From working both at home and still at school, our survey showed that our secretaries actually are working in a hybrid model, usually working at our school “three or more days a week,” tells one of our secretaries. They go on saying, “It is still busy, but I miss the students coming in and out of the office.  I miss helping them.  There is more communication with parents by email than by phone.”

As for our librarians, one told us that they go to work every day. “[There are] more safety procedures as well.” With most of our staff members, the absence of student presence has drastically changed their jobs, and our librarians are no exception. One tells us, “I miss their faces!!!!  Cypress students make every day being here so much better!”

When talking to our school’s health workers, we found that one of the biggest obstacles for them was how they were going to transition everything to an online format. While recalling the differences of their job before and during the pandemic, one health worker says, “BEFORE: I actually had students sick in the health office.  DURING: All contact is by phone or email.  New students had to scan and send in immunization records for me to screen, then send notices to parents if a student needed a shot.”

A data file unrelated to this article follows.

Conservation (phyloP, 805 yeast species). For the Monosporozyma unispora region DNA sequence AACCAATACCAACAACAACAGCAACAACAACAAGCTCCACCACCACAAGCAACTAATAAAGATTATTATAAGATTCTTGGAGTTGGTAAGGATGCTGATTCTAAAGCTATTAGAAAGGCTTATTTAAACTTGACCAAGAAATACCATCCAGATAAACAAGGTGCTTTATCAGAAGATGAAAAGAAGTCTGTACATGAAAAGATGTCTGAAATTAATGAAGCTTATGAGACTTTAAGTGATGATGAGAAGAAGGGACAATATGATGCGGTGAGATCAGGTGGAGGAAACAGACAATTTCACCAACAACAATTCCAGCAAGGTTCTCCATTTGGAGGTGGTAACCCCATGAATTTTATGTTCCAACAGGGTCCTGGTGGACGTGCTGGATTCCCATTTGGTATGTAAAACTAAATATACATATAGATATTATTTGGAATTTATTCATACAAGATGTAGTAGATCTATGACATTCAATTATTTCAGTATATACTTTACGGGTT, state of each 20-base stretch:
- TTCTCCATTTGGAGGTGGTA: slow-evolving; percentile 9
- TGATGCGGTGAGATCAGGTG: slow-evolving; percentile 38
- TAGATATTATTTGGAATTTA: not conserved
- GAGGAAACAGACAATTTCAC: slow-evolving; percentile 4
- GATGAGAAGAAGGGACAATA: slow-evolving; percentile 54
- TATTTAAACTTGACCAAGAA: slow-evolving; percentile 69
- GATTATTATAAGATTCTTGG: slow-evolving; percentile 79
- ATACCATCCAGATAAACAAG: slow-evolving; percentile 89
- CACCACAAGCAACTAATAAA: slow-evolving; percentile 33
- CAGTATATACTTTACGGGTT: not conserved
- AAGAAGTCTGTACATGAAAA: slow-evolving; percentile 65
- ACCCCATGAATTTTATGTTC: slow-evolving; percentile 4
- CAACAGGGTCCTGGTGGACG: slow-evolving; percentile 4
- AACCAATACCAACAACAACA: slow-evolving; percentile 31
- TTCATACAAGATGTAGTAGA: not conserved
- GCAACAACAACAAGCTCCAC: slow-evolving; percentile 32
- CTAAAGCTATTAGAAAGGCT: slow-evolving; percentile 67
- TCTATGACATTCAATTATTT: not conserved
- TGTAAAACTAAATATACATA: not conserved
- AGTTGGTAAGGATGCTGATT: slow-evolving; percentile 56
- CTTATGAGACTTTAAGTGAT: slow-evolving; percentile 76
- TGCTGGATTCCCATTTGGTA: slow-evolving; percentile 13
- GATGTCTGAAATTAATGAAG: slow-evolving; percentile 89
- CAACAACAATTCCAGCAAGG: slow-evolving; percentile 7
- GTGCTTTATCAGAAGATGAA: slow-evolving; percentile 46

Our counselors are having a hard time getting to know their students, especially the new 9th graders, and being online seems to be the hardest problem. When a student has trouble, the intimacy of a face to face conversation can be extremely beneficial, but as we all know, that’s not possible. As one counselor says, “[It’s] depressing – I enjoy working with my students; that’s why I became a school counselor. Students are in so many ways the life of a school.” Another says, “I don’t have easy/quick access to meet/talk/work with students in this environment.”

Tech Support: 

According to the results of our survey, it seems that our staff in tech support have seen few changes to their job. One tells us, “I mostly work with faculty/staff & not really with students, so it hasn’t been much different…other than that it’s quieter on campus.” Ringing true, there are still differences that tech support workers saw with their jobs, the biggest being the increase of workdays and hours.

Final Conclusions:

As we have seen change in our daily lives as students, the same goes for our staff members as well. Everyone is seeing adjusting to this new environment, and today, we were able to take a look at how these changes have affected our staff members. From technical difficulties to the lack of human interaction, it’s important to realize that we’re all facing adversities in these difficult times, but as one staff member replies in our survey, “We must keep marching forward.”